[reminder : These reviews are from internet – from different stores’ websites. These are not my own reviews]
Definitely better than my Nest was., December 5, 2012 (4 stars)
172 of 179 people found the following review helpful
After weeks of putting up with two flaky Nest Learning Thermostat – 2nd Generation T200577 units, I gave up on Nest and decided to give this a shot. So far, it’s been pretty decent.
Since the two are similarly-priced, and there are lots of reviews about each model, I’ll offer a comparison.
Without question, this is harder to install than a Nest. In saying that though, some people are going to find the installation much easier than others.
First, the ecobee has a relatively large panel that needs to go “somewhere” between your furnace and thermostat. For my setup, my furnace and thermostat share different sides of the same wall. So, wiring could have been as simple as cutting the thermostat line somewhere in the middle, wiring up R/W/G/Y in the panel, and using the remaining wire to do +/-/I/O to the thermostat.
The tricky part is getting power to the panel. I decided I was going to run a common wire, and after changing out the physical wire, I realized that I didn’t know as much about 24V as I thought. Now, I *could* learn some more about HVAC wiring, or I *could* check and see if I have a 12V wall wort type of transformer.
Sure enough, I had a 12V transformer from an old Linksys router, and my power problem was easily solved. Then I connected my humidifier to the first ACC terminals, and I was set.
The Nest, on the other hand, required no wire cutting, and draws power from the existing wiring. However, it’s notoriously unstable. Om my particular system, it would complain about improper wiring for ten minutes or more, if the power had been cut. Others have reported the battery slowly discharging. Easy to install, not so easy to maintain.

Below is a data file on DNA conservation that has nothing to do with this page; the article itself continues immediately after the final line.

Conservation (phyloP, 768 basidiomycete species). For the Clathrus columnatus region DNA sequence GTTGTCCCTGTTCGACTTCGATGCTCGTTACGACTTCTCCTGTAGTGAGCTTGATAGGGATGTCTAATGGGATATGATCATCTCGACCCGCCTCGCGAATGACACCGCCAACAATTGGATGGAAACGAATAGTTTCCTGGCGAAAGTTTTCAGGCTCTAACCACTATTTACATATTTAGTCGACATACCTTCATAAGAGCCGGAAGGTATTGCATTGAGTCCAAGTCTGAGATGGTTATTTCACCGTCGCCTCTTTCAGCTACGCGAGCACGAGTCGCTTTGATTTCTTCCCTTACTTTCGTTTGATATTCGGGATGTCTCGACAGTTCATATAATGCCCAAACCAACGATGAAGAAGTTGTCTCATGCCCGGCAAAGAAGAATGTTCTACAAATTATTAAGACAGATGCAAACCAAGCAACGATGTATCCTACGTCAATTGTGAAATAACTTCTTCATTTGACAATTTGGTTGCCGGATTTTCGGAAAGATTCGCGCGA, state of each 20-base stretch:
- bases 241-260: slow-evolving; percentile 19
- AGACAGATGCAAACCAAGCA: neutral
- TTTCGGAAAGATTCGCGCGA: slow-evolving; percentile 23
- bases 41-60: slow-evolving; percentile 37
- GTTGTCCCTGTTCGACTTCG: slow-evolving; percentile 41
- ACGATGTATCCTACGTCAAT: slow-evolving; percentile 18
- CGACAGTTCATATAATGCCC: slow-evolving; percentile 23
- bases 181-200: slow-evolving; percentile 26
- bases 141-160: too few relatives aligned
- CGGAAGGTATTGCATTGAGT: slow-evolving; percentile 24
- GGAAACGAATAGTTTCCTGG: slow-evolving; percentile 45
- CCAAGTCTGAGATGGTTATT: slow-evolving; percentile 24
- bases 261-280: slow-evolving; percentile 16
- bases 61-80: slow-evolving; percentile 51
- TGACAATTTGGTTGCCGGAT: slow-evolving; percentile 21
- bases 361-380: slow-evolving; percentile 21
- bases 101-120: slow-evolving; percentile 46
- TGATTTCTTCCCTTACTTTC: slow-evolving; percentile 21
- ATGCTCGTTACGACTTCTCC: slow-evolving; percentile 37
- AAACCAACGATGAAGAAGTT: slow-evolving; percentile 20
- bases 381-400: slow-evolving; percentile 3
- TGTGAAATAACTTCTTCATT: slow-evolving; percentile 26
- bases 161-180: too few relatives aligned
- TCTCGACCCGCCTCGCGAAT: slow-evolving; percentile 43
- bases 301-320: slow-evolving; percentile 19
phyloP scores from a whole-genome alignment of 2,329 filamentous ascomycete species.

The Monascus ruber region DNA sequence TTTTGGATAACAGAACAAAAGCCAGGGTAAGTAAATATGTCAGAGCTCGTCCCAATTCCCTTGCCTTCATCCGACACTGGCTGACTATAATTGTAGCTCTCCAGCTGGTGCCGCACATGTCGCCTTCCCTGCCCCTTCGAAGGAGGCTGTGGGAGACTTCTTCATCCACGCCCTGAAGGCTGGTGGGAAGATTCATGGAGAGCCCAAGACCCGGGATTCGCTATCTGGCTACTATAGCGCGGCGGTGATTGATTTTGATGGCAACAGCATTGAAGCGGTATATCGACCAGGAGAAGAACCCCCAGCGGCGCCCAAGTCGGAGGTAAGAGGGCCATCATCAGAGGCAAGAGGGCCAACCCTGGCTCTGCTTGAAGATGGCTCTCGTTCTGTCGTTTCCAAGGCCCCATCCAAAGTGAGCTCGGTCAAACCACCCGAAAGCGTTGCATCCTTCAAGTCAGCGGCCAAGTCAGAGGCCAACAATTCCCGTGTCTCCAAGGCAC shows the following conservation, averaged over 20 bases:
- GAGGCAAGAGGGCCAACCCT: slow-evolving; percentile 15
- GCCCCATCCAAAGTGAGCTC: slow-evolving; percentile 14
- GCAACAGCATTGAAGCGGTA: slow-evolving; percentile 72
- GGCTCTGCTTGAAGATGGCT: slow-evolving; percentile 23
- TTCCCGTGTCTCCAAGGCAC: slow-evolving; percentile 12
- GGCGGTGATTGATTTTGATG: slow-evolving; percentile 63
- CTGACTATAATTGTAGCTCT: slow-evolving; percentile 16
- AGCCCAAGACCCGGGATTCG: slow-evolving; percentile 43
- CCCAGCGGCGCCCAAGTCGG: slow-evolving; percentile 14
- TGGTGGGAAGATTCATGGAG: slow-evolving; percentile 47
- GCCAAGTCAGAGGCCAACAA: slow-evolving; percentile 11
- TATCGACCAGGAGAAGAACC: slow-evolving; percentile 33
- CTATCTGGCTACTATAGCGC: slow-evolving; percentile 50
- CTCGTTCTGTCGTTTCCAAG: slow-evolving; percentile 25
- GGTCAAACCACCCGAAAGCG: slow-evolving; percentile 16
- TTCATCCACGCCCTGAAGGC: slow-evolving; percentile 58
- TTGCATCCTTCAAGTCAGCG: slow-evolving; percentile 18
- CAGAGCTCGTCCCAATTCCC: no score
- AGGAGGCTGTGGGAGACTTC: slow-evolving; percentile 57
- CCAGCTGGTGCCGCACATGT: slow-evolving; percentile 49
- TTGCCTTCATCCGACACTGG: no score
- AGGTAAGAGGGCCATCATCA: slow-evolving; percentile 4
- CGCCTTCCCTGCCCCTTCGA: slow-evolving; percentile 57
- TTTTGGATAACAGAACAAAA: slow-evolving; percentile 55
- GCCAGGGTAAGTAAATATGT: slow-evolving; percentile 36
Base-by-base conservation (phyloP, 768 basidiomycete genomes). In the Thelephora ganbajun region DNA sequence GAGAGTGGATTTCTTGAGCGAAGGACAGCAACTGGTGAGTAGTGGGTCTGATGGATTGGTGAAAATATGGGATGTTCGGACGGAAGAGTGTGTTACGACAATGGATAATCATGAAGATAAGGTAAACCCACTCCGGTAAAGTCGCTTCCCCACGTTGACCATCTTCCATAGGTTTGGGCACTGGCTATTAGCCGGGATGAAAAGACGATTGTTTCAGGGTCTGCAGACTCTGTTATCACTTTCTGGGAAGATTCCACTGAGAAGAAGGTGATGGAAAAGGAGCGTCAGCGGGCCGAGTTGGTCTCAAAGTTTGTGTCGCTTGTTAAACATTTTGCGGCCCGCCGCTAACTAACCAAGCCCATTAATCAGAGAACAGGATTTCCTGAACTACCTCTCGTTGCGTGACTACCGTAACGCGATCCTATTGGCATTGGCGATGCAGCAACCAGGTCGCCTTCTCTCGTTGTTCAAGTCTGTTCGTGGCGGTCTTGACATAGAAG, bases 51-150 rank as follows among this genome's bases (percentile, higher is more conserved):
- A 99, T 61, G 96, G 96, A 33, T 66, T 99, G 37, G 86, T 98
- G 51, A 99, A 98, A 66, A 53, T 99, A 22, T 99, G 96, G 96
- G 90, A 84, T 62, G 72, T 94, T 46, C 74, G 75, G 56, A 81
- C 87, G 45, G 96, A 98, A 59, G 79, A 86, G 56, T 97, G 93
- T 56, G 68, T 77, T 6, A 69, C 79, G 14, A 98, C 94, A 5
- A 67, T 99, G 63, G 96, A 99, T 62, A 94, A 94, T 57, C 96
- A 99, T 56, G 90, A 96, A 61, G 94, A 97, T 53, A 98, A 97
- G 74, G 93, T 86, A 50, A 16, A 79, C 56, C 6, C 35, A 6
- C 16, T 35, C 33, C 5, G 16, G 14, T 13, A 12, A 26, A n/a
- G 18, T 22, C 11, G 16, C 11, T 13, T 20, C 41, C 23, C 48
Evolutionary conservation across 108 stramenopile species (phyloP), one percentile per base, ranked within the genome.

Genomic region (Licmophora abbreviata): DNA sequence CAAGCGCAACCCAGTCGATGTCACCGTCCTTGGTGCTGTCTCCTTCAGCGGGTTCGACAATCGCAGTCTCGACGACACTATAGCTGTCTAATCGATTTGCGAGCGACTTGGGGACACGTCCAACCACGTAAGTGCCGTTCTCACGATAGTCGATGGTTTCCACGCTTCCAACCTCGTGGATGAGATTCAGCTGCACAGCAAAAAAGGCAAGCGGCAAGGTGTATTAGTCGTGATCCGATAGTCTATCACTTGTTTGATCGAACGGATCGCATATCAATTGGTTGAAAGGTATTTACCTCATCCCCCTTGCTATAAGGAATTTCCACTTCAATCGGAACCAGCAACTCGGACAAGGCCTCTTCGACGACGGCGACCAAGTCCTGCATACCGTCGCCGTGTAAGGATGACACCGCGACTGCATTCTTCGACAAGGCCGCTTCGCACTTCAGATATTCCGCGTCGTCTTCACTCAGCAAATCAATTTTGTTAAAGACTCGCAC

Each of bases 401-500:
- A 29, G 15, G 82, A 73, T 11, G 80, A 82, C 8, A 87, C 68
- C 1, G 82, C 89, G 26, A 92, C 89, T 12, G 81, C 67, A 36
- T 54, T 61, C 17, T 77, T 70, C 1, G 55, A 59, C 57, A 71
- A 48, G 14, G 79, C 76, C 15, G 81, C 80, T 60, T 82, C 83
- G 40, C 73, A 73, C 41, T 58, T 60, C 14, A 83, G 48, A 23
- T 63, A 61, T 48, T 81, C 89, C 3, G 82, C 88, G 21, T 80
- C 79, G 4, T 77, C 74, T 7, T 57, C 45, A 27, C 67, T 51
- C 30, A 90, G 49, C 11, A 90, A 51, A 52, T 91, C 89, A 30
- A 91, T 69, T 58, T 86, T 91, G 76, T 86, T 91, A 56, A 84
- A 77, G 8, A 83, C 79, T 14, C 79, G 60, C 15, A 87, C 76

The Nest tries to learn when you come and go, and when you adjust the thermostat, and creates schedules accordingly. In my experience, it creates them totally wrong — not noticing for hours when the house is empty, arbitrarily turning on the heat to a temperature it had never been set to, allowing a wide variance on either side of the temperature you set it at.
The ecobee, on the other hand, tries to learn how your house and furnace work. It isn’t going to learn that you like it to be 73 when you first wake up, but it is going to learn how long it takes to make sure your house is 73 when you tell it you wake up.
Both Nest and ecobee offer a web interface. Nest is bright, clear, and easy to use. It’s like using Apple’s iCloud service. On the other hand, ecobee is full of options that aren’t necessarily clear to laypeople, was designed for someone data-driven, and is as inviting as reconfiguring your home router for fun.
On the IOS / Android side, Nest presents a smaller (though fully-functional) version of their web interface. Brilliantly, ecobee did just the opposite. Their mobile application presents an interface that looks just like your thermostat’s interface. Very, very smart.
Nest shows you a cute daily bar that represents 24 hours in a day. When there’s a red slash, the furnace was on. Blue for A/C. Some days, you’ll get an arbitrary leaf.
Fire up Microsoft Excel 2010 if you want to get granular with the ecobee, because every five minutes, it logs:
*System Setting (heat / cool / off)
*System Mode (compressor, heating stage, etc.)
*Cool Set Temp
*Heat Set Temp
*Actual Temp (accurate within 1/10 degree)
*Humidity Set Point
*Cool Stage1 (seconds)
*Heat Stage1 (seconds)
So, you wind up with something that looks like this:
Date Time System Setting System Mode Calendar Event Program Mode Cool Set Temp (F) Heat Set Temp (F) Current Temp (F) Humidity Set Point (%RH) Current Humidity (%RH) Outdoor Temp (F) Wind Speed (km/h) Cool Stage 1 (sec) Heat Stage 1 (sec) Fan (sec) Humidifier (sec) DM Offset
12/3/2012 0:00:00 cool compressorCoolOff Kevin Up 72 68 71.8 0 49 45 0 0 0 120 0